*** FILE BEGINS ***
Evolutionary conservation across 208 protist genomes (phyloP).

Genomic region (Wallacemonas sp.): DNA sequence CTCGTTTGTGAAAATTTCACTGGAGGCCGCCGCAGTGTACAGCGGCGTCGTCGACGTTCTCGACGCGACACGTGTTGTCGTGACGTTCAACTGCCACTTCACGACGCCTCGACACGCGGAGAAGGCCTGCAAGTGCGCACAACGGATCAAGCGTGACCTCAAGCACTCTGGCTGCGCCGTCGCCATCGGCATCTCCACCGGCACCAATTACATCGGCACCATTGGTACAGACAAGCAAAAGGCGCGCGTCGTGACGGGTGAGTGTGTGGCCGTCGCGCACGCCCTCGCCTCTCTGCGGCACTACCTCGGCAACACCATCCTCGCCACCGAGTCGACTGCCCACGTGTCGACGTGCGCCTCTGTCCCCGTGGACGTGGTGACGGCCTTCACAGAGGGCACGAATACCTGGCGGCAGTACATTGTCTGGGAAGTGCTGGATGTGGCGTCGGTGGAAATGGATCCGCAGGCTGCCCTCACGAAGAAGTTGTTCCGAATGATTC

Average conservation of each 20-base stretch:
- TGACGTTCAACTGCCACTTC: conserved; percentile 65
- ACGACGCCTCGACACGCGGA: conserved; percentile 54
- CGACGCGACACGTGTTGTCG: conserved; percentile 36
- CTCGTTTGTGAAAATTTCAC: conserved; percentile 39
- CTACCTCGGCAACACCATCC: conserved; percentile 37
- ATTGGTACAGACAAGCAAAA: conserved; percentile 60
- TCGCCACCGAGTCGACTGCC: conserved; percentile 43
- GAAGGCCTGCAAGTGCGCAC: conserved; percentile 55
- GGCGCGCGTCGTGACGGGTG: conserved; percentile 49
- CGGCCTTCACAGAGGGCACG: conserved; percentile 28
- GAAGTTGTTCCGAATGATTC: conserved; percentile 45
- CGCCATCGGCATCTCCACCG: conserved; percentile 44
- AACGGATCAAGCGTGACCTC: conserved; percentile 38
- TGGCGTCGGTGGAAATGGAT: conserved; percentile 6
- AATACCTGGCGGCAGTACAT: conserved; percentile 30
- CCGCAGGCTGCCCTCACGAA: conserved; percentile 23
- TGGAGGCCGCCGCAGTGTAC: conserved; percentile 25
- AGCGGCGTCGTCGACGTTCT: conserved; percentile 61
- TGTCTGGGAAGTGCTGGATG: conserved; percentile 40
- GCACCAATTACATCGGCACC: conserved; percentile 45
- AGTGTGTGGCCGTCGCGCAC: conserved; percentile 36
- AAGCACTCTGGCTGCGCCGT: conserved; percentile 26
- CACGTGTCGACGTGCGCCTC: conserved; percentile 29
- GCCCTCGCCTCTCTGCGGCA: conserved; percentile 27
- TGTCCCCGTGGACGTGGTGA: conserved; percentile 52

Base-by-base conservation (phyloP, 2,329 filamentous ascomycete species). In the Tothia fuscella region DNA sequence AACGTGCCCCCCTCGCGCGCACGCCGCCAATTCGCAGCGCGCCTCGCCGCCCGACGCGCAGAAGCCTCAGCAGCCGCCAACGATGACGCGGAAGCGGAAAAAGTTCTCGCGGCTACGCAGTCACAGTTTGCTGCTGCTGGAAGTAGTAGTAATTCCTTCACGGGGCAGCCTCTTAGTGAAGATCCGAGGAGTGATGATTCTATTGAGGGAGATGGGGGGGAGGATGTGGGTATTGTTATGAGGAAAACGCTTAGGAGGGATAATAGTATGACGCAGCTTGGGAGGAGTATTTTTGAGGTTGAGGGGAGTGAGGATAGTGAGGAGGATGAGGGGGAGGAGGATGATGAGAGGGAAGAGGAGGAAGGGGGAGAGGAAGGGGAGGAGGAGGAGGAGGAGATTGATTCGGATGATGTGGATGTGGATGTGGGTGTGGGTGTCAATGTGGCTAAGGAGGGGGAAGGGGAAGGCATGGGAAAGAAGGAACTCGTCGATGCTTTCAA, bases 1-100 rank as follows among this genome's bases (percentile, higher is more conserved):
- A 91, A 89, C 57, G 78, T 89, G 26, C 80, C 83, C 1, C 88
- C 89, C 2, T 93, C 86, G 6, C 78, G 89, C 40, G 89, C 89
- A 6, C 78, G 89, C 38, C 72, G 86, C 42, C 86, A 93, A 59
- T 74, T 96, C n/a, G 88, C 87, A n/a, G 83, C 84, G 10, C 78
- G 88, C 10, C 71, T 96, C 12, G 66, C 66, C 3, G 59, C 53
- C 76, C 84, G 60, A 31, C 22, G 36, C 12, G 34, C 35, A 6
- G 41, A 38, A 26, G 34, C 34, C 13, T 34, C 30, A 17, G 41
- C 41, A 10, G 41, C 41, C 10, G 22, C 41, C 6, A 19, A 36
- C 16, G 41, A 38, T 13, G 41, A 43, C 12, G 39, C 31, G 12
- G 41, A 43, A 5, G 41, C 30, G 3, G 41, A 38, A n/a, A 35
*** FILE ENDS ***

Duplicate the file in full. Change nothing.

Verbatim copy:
Evolutionary conservation across 208 protist genomes (phyloP).

Genomic region (Wallacemonas sp.): DNA sequence CTCGTTTGTGAAAATTTCACTGGAGGCCGCCGCAGTGTACAGCGGCGTCGTCGACGTTCTCGACGCGACACGTGTTGTCGTGACGTTCAACTGCCACTTCACGACGCCTCGACACGCGGAGAAGGCCTGCAAGTGCGCACAACGGATCAAGCGTGACCTCAAGCACTCTGGCTGCGCCGTCGCCATCGGCATCTCCACCGGCACCAATTACATCGGCACCATTGGTACAGACAAGCAAAAGGCGCGCGTCGTGACGGGTGAGTGTGTGGCCGTCGCGCACGCCCTCGCCTCTCTGCGGCACTACCTCGGCAACACCATCCTCGCCACCGAGTCGACTGCCCACGTGTCGACGTGCGCCTCTGTCCCCGTGGACGTGGTGACGGCCTTCACAGAGGGCACGAATACCTGGCGGCAGTACATTGTCTGGGAAGTGCTGGATGTGGCGTCGGTGGAAATGGATCCGCAGGCTGCCCTCACGAAGAAGTTGTTCCGAATGATTC

Average conservation of each 20-base stretch:
- TGACGTTCAACTGCCACTTC: conserved; percentile 65
- ACGACGCCTCGACACGCGGA: conserved; percentile 54
- CGACGCGACACGTGTTGTCG: conserved; percentile 36
- CTCGTTTGTGAAAATTTCAC: conserved; percentile 39
- CTACCTCGGCAACACCATCC: conserved; percentile 37
- ATTGGTACAGACAAGCAAAA: conserved; percentile 60
- TCGCCACCGAGTCGACTGCC: conserved; percentile 43
- GAAGGCCTGCAAGTGCGCAC: conserved; percentile 55
- GGCGCGCGTCGTGACGGGTG: conserved; percentile 49
- CGGCCTTCACAGAGGGCACG: conserved; percentile 28
- GAAGTTGTTCCGAATGATTC: conserved; percentile 45
- CGCCATCGGCATCTCCACCG: conserved; percentile 44
- AACGGATCAAGCGTGACCTC: conserved; percentile 38
- TGGCGTCGGTGGAAATGGAT: conserved; percentile 6
- AATACCTGGCGGCAGTACAT: conserved; percentile 30
- CCGCAGGCTGCCCTCACGAA: conserved; percentile 23
- TGGAGGCCGCCGCAGTGTAC: conserved; percentile 25
- AGCGGCGTCGTCGACGTTCT: conserved; percentile 61
- TGTCTGGGAAGTGCTGGATG: conserved; percentile 40
- GCACCAATTACATCGGCACC: conserved; percentile 45
- AGTGTGTGGCCGTCGCGCAC: conserved; percentile 36
- AAGCACTCTGGCTGCGCCGT: conserved; percentile 26
- CACGTGTCGACGTGCGCCTC: conserved; percentile 29
- GCCCTCGCCTCTCTGCGGCA: conserved; percentile 27
- TGTCCCCGTGGACGTGGTGA: conserved; percentile 52

Base-by-base conservation (phyloP, 2,329 filamentous ascomycete species). In the Tothia fuscella region DNA sequence AACGTGCCCCCCTCGCGCGCACGCCGCCAATTCGCAGCGCGCCTCGCCGCCCGACGCGCAGAAGCCTCAGCAGCCGCCAACGATGACGCGGAAGCGGAAAAAGTTCTCGCGGCTACGCAGTCACAGTTTGCTGCTGCTGGAAGTAGTAGTAATTCCTTCACGGGGCAGCCTCTTAGTGAAGATCCGAGGAGTGATGATTCTATTGAGGGAGATGGGGGGGAGGATGTGGGTATTGTTATGAGGAAAACGCTTAGGAGGGATAATAGTATGACGCAGCTTGGGAGGAGTATTTTTGAGGTTGAGGGGAGTGAGGATAGTGAGGAGGATGAGGGGGAGGAGGATGATGAGAGGGAAGAGGAGGAAGGGGGAGAGGAAGGGGAGGAGGAGGAGGAGGAGATTGATTCGGATGATGTGGATGTGGATGTGGGTGTGGGTGTCAATGTGGCTAAGGAGGGGGAAGGGGAAGGCATGGGAAAGAAGGAACTCGTCGATGCTTTCAA, bases 1-100 rank as follows among this genome's bases (percentile, higher is more conserved):
- A 91, A 89, C 57, G 78, T 89, G 26, C 80, C 83, C 1, C 88
- C 89, C 2, T 93, C 86, G 6, C 78, G 89, C 40, G 89, C 89
- A 6, C 78, G 89, C 38, C 72, G 86, C 42, C 86, A 93, A 59
- T 74, T 96, C n/a, G 88, C 87, A n/a, G 83, C 84, G 10, C 78
- G 88, C 10, C 71, T 96, C 12, G 66, C 66, C 3, G 59, C 53
- C 76, C 84, G 60, A 31, C 22, G 36, C 12, G 34, C 35, A 6
- G 41, A 38, A 26, G 34, C 34, C 13, T 34, C 30, A 17, G 41
- C 41, A 10, G 41, C 41, C 10, G 22, C 41, C 6, A 19, A 36
- C 16, G 41, A 38, T 13, G 41, A 43, C 12, G 39, C 31, G 12
- G 41, A 43, A 5, G 41, C 30, G 3, G 41, A 38, A n/a, A 35